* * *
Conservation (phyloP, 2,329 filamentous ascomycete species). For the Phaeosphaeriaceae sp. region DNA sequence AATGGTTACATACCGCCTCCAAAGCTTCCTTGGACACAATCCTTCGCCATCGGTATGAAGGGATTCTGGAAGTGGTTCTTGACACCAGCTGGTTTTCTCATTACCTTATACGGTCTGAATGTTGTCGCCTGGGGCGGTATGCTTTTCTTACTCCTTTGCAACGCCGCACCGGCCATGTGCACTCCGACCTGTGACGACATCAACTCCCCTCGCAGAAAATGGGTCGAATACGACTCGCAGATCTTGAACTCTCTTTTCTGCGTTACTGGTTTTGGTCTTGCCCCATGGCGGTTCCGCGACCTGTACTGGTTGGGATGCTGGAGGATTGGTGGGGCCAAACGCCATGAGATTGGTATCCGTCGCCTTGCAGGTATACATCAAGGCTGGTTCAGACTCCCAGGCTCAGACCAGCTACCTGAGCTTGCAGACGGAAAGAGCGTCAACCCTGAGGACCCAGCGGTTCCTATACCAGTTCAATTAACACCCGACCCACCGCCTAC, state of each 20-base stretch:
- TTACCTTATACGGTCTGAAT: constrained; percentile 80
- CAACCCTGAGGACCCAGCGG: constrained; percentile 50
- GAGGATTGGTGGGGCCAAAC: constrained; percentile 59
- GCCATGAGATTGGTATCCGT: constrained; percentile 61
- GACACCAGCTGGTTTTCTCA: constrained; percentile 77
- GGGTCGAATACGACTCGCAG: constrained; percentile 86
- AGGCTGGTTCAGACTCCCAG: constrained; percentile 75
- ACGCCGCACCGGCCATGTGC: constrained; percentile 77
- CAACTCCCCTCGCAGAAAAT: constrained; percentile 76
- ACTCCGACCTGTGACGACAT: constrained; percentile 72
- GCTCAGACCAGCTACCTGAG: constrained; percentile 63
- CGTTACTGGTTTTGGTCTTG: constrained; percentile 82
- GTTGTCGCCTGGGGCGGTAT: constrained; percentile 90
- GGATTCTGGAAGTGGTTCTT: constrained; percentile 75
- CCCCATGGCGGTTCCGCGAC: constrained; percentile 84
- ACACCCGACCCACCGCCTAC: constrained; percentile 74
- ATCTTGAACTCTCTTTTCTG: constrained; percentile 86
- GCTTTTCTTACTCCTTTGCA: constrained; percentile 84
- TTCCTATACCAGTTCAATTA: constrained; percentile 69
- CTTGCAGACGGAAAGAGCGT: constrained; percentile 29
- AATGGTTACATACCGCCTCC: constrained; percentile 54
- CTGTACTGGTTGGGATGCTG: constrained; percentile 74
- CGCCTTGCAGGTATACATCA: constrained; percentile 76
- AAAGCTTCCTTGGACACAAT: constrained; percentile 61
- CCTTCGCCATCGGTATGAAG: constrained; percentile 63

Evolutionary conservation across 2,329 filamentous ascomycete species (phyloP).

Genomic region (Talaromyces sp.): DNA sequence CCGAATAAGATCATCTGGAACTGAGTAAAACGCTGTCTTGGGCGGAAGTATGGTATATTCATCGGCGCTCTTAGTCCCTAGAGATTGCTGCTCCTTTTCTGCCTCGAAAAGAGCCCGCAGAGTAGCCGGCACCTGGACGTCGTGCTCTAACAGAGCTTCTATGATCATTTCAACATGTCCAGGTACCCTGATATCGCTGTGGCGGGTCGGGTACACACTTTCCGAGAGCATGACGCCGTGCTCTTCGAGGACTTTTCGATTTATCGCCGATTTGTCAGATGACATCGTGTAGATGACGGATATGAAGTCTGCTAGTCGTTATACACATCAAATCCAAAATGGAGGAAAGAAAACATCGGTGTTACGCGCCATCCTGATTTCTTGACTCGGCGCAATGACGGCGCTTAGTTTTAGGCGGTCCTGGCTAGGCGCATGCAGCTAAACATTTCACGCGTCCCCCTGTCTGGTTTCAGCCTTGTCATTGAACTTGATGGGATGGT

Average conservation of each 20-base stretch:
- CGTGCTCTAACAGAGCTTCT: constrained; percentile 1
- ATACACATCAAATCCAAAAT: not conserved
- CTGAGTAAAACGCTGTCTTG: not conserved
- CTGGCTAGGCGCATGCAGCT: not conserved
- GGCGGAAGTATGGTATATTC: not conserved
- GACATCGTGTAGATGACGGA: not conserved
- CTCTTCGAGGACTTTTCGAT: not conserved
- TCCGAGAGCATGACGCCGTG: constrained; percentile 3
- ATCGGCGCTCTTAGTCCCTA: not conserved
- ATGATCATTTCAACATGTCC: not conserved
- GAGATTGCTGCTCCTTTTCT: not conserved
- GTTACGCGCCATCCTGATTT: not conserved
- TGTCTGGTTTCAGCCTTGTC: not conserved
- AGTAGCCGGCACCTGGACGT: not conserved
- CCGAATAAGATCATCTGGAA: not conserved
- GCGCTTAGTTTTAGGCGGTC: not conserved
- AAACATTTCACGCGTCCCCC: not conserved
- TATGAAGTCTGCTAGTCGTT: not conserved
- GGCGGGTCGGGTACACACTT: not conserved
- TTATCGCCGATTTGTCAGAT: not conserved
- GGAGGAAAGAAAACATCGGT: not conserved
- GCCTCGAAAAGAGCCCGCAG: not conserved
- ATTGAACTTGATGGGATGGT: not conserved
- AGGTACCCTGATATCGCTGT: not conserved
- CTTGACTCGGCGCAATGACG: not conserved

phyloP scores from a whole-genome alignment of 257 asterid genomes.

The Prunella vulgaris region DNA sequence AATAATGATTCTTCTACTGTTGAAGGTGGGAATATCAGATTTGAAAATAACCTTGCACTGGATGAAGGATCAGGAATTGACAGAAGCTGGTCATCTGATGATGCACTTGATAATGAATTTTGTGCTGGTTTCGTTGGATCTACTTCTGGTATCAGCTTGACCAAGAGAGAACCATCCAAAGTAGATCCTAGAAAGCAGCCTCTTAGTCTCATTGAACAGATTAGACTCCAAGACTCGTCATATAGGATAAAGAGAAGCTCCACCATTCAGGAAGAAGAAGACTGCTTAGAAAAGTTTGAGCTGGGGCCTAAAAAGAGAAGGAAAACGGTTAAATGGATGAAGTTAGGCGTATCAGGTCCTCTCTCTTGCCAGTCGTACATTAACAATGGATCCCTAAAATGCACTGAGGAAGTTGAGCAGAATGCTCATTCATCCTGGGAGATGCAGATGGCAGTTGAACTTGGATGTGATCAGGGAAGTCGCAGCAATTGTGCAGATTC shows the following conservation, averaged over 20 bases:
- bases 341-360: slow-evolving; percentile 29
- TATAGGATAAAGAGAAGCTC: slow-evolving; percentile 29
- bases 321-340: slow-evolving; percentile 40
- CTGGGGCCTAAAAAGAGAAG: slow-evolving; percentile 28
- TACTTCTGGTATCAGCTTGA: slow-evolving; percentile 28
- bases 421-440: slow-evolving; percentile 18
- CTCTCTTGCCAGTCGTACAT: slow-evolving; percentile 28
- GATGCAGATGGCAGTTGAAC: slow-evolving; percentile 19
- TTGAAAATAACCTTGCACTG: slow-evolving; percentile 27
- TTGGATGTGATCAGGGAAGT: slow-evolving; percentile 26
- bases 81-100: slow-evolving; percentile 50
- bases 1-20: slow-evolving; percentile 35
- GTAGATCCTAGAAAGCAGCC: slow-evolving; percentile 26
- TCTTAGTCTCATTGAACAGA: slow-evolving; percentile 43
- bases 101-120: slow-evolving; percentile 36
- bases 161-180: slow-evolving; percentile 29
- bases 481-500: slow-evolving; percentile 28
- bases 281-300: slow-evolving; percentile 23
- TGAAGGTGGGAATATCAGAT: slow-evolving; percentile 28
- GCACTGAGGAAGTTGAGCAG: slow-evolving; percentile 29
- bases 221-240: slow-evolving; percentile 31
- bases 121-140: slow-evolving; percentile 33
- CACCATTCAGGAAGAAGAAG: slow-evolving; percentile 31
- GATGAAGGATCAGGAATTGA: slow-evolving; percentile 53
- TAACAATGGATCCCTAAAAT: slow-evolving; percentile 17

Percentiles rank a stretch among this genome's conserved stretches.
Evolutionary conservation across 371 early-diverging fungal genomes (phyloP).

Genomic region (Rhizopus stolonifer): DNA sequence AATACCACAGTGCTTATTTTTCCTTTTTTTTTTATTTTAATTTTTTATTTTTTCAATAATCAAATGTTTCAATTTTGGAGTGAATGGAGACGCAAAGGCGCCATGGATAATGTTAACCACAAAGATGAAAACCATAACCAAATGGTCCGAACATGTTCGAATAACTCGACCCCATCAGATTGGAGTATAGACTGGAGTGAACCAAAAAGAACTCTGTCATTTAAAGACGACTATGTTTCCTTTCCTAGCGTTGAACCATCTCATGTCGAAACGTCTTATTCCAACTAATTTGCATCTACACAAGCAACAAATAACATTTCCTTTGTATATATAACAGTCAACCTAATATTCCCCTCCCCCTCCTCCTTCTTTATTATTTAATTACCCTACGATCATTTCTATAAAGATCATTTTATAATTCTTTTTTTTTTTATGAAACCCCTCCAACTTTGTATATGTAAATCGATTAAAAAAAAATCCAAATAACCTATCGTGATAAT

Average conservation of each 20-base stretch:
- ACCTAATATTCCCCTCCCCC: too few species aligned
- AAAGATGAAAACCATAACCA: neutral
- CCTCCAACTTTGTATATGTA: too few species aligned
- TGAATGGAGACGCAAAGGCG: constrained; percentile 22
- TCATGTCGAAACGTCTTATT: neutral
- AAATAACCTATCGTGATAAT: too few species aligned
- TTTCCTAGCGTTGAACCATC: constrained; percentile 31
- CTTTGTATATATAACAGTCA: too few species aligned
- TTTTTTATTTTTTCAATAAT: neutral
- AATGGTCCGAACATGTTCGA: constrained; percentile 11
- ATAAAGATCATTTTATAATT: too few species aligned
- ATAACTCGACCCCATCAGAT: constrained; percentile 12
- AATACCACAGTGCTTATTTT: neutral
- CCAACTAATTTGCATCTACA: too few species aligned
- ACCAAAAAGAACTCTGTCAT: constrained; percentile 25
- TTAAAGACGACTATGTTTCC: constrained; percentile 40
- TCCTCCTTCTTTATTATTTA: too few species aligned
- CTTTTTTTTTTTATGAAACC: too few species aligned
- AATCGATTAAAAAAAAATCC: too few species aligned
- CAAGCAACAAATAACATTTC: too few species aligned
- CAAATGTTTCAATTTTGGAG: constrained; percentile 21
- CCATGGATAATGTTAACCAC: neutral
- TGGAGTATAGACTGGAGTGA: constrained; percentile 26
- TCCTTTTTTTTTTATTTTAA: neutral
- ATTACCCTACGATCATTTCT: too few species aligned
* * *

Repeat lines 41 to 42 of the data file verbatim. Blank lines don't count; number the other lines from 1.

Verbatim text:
- GTTACGCGCCATCCTGATTT: not conserved
- TGTCTGGTTTCAGCCTTGTC: not conserved